The Santana Band has just completed the first third of its 2006 European tour. Starting in a chilly Helsinki, Finland, on April 28th, this swing through Europe has gone exceedingly well with packed arenas and enthusiastic audiences welcoming the band at every stop.
While the press reviews have been unfailingly complimentary, one cannot help but notice the continued attempts of music journalists and reviewers to force Santana into some stylistic pigeonhole or other in their efforts to describe the wide range of music the band plays. Suffice it to say that the music they have played for the past thirty plus years is still best described as Santana: this is who they are, and that is what they play.
The personnel is the same as the group that recently completed a very well-received tour in South America, but the musical repertoire, as always, continues in flux. That is to say that one may still expect to hear recent hits such as “Smooth”, “Maria, Maria”,” Corazon Espinado” and “Foo Foo’, along with musical milestones of the past such as “Black Magic Woman/Gypsy Queen”,”Oye Como Va”,”Soul Sacrifice”, “Evil Ways”, and “Batuka/No One To Depend On”. But there have been surprises almost nightly in the form of new songs
“Historia”,”Hermes” and ‘Into the Night”, and these have gone over very well. Explosive live favorites “El Fuego”, “Savor” and “I Am Somebody”- all excellent workouts for the percussion section- have been crowd-pleasers, and the more mellow” Africa Bamba”, now in its seventh year of performance and still a stirring platform for the trombone of “Gentleman” Jeff Cressman, continues to connect with every audience.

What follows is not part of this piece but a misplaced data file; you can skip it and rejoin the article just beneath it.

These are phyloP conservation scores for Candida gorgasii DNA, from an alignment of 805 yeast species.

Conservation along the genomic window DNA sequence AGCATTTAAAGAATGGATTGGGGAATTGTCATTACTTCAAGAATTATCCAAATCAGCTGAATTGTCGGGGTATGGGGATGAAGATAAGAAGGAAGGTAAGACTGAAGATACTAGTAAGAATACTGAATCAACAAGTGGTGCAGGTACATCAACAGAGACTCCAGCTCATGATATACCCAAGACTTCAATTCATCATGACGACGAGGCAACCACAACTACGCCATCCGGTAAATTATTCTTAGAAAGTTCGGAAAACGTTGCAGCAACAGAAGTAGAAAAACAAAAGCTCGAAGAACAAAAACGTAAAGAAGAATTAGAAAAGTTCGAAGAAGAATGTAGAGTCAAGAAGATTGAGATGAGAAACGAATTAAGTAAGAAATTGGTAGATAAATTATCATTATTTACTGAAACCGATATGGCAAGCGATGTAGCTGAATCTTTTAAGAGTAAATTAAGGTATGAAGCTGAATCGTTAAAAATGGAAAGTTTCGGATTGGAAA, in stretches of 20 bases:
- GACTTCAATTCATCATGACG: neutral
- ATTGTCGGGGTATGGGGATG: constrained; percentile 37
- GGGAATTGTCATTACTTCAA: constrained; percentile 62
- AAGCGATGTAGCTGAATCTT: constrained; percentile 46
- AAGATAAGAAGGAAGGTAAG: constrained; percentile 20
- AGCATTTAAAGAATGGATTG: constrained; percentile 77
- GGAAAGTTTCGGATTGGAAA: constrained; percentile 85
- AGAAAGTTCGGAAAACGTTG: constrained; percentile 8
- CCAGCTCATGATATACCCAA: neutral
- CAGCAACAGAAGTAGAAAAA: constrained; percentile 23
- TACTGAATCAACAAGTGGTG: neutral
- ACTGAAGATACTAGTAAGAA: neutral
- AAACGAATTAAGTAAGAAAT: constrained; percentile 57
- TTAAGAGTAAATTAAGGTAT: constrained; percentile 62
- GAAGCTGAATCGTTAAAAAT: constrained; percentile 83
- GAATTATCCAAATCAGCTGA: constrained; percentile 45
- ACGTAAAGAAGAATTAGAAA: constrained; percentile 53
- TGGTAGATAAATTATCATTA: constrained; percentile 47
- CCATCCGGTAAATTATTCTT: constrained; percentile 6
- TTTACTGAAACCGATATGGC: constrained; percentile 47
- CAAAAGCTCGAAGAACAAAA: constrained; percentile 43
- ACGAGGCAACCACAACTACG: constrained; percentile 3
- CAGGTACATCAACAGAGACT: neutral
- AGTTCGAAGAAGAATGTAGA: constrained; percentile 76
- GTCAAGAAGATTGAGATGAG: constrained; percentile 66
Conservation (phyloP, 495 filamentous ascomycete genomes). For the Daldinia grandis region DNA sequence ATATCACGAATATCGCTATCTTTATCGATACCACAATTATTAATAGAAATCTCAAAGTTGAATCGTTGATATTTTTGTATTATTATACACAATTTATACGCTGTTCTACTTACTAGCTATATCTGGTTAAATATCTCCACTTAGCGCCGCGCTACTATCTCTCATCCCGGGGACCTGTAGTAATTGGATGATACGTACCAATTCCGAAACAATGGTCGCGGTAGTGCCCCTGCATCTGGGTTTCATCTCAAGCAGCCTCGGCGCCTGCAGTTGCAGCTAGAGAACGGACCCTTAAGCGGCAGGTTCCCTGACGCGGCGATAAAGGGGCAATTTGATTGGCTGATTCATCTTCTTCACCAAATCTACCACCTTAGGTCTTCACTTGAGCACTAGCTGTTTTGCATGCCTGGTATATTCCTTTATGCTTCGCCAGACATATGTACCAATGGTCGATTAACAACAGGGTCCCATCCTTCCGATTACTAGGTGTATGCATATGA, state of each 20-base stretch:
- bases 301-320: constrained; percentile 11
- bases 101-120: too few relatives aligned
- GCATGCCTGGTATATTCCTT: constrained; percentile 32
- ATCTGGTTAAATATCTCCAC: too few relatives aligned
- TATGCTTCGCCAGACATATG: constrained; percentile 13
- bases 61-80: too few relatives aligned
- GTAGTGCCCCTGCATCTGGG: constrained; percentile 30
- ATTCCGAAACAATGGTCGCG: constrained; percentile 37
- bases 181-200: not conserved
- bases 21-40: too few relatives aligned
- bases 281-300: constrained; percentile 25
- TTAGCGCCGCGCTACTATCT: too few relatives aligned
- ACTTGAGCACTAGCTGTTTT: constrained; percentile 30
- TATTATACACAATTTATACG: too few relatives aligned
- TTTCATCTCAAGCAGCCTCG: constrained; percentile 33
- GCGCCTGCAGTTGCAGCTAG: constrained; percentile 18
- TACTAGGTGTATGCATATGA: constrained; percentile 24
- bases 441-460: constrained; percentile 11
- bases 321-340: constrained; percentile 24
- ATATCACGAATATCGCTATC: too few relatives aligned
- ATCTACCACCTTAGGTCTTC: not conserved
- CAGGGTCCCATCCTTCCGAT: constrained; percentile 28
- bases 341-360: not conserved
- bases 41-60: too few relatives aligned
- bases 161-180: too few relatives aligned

Perhaps the biggest surprise and most electrifying nightly performance has been that of “Upper Egypt”, a song composed and played by jazz saxophonist Pharaoh Sanders as well as by the late jazz pioneer guitarist Sonny Sharrock and now a staple in the Santana repertoire. Played as a quartet number of keyboards, bass, drums and Carlos,” Upper Egypt” is both Carlos’ tribute to the two aforementioned jazz giants and a platform to give vent to his jazz inclinations- and the audiences have been loving it! Veteran keyboardist Chester Thompson, super dynamic drummer Dennis Chambers, and the redoubtable Benny Rietveld on bass all shine on this number.
Not to be overlooked is the Stockholm guest appearance of vocalist Eagle Eye Cherry performing “Wishing It Was”, and the almost nightly appearances of original Santana drummer, the famed and multi-talented Michael Shrieve, on “Black Magic Woman/Gypsy Queen”.
Audiences used to hearing Rodrigo’s ‘Concierto de Aranjuez” as the intro to “Maria, Maria” are now being presented with a more expansive intro that starts with an excerpt from the Miles Davis score for the 1957 French movie “ Elevator to the Scaffold [Ascenseur pour l’echafaud] that features some soulful trumpet from Bill” Planet” Ortiz before it morphs into “Concierto” on the way to ‘Maria Maria”. It may be a roundabout way to get there, but as Carlos likes to say about songs he likes,” It’s mighty mean!”
May 10th was particularly special as the band celebrated drummer Dennis Chambers’ birthday. And not to be outdone, Dennis, who has been regaling the band with his backstage/on-the-bus vocalizing for years even lent his mighty baritone to the strains of “Happy Birthday”! Everybody loves Dennis Chambers.
Perhaps most gratifying to everyone on the tour is the success that opening act, The Salvador Santana Band, is enjoying. The band has a revised personnel and a bunch of exciting new songs. One song in particular, “My One True Love”, written by Salvador, is energizing audiences at every venue. I think the band just might have a hit on their hands with this one.
At this juncture of the tour, the Santana Band is performing at its peak nightly and Carlos continues to dip into his own personal bottomless well of melody and invention to delight all in attendance. I think also that everyone in the band, crew, and management finds him or herself simply mesmerized by his ability to woo, sooth, and entrance any listener night after night with his guitar.
With a little more than three weeks to go and with places like Manchester (tonight), London, Paris, Berlin, Frankfurt, Zurich, Milan, Lisbon and others beckoning, this European saga is hardly over. There will be more stories to tell and more songs to be sung and played by Santana.
Written by Hal Miller